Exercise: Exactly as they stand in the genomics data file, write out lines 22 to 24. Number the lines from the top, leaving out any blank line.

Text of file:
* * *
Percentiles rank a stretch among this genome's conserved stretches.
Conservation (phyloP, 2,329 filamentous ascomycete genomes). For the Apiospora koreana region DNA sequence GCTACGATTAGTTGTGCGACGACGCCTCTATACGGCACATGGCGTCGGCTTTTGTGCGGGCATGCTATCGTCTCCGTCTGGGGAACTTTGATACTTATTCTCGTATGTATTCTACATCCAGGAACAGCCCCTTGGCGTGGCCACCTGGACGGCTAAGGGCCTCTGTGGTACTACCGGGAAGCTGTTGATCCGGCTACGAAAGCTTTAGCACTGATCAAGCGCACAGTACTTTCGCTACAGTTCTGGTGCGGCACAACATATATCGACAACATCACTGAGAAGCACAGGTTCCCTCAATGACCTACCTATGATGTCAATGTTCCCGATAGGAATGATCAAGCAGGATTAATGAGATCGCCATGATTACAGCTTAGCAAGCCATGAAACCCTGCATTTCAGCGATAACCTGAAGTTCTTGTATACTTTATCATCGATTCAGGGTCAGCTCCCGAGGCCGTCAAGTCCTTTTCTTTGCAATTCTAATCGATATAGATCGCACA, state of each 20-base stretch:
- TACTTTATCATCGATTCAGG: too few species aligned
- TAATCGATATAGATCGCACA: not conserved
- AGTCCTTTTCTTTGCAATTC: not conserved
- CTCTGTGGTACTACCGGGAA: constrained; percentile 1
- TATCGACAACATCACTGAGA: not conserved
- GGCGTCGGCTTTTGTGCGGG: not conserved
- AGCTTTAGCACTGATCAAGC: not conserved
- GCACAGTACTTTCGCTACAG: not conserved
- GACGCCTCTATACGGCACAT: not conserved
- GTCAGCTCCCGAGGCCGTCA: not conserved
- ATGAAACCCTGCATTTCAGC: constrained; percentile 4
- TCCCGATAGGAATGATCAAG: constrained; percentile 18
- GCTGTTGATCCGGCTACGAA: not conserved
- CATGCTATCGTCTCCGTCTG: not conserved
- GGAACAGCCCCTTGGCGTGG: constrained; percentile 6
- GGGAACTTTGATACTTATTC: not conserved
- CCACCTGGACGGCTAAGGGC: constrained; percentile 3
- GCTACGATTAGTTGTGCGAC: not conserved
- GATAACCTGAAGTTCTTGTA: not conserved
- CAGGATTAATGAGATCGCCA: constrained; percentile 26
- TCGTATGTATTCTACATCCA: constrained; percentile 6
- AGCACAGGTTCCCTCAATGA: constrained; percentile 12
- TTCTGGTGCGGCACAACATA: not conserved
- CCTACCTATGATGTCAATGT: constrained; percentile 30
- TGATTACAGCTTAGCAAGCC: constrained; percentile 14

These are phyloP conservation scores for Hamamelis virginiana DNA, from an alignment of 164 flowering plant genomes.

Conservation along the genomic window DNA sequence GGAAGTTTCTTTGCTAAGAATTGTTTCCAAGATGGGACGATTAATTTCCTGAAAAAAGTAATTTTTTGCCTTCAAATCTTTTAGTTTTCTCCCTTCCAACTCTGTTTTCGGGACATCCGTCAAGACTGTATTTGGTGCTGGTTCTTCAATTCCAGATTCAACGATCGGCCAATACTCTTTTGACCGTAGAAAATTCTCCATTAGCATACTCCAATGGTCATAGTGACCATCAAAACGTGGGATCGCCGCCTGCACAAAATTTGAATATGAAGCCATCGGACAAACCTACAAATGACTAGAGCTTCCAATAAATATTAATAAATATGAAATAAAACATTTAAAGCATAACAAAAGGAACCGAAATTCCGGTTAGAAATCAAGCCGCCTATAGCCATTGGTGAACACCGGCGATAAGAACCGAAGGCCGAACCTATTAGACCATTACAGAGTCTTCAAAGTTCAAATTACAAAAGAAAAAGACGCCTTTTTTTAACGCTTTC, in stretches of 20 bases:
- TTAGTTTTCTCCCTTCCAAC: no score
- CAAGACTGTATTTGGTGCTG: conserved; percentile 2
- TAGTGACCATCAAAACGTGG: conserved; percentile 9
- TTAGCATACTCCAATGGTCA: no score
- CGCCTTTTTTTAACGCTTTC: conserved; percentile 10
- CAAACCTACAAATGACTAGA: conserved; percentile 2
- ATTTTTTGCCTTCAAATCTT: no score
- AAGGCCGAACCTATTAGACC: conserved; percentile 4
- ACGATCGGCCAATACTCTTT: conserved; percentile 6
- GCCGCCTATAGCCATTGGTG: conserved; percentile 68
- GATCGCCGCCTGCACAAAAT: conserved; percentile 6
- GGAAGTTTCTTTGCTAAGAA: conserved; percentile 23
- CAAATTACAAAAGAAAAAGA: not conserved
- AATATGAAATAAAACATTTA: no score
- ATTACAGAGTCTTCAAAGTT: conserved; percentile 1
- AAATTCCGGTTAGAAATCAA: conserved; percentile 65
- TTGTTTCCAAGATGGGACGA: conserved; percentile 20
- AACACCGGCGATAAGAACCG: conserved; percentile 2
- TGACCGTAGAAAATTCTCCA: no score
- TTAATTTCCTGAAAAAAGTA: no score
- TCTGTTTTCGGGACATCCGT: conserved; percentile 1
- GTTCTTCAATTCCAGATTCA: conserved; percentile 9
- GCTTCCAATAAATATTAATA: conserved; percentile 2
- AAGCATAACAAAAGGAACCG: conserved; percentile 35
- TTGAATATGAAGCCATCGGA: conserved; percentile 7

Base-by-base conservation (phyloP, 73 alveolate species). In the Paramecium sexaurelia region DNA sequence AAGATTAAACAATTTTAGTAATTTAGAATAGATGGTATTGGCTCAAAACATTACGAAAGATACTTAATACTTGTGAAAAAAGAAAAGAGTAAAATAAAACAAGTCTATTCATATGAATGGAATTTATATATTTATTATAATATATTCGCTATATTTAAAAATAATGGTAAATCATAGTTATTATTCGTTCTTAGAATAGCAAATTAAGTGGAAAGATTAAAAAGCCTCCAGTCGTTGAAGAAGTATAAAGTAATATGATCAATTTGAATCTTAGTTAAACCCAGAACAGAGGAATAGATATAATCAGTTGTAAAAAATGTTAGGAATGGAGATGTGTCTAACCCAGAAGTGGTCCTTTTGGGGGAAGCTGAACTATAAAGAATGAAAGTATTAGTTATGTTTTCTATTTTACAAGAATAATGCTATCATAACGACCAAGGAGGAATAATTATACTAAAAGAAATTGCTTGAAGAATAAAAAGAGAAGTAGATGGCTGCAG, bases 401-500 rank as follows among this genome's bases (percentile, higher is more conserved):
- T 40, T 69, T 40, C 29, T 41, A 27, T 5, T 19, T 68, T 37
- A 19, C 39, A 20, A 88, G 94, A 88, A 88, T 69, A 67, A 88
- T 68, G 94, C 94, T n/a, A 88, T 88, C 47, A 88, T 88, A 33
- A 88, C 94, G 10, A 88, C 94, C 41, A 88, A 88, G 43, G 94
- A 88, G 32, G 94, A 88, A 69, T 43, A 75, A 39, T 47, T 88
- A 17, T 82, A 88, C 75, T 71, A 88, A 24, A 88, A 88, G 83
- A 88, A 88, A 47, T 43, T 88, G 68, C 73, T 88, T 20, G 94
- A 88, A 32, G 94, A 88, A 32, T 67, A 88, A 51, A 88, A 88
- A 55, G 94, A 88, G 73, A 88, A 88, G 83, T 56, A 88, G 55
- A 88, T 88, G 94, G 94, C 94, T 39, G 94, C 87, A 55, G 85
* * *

- CAGGATTAATGAGATCGCCA: constrained; percentile 26
- TCGTATGTATTCTACATCCA: constrained; percentile 6
- AGCACAGGTTCCCTCAATGA: constrained; percentile 12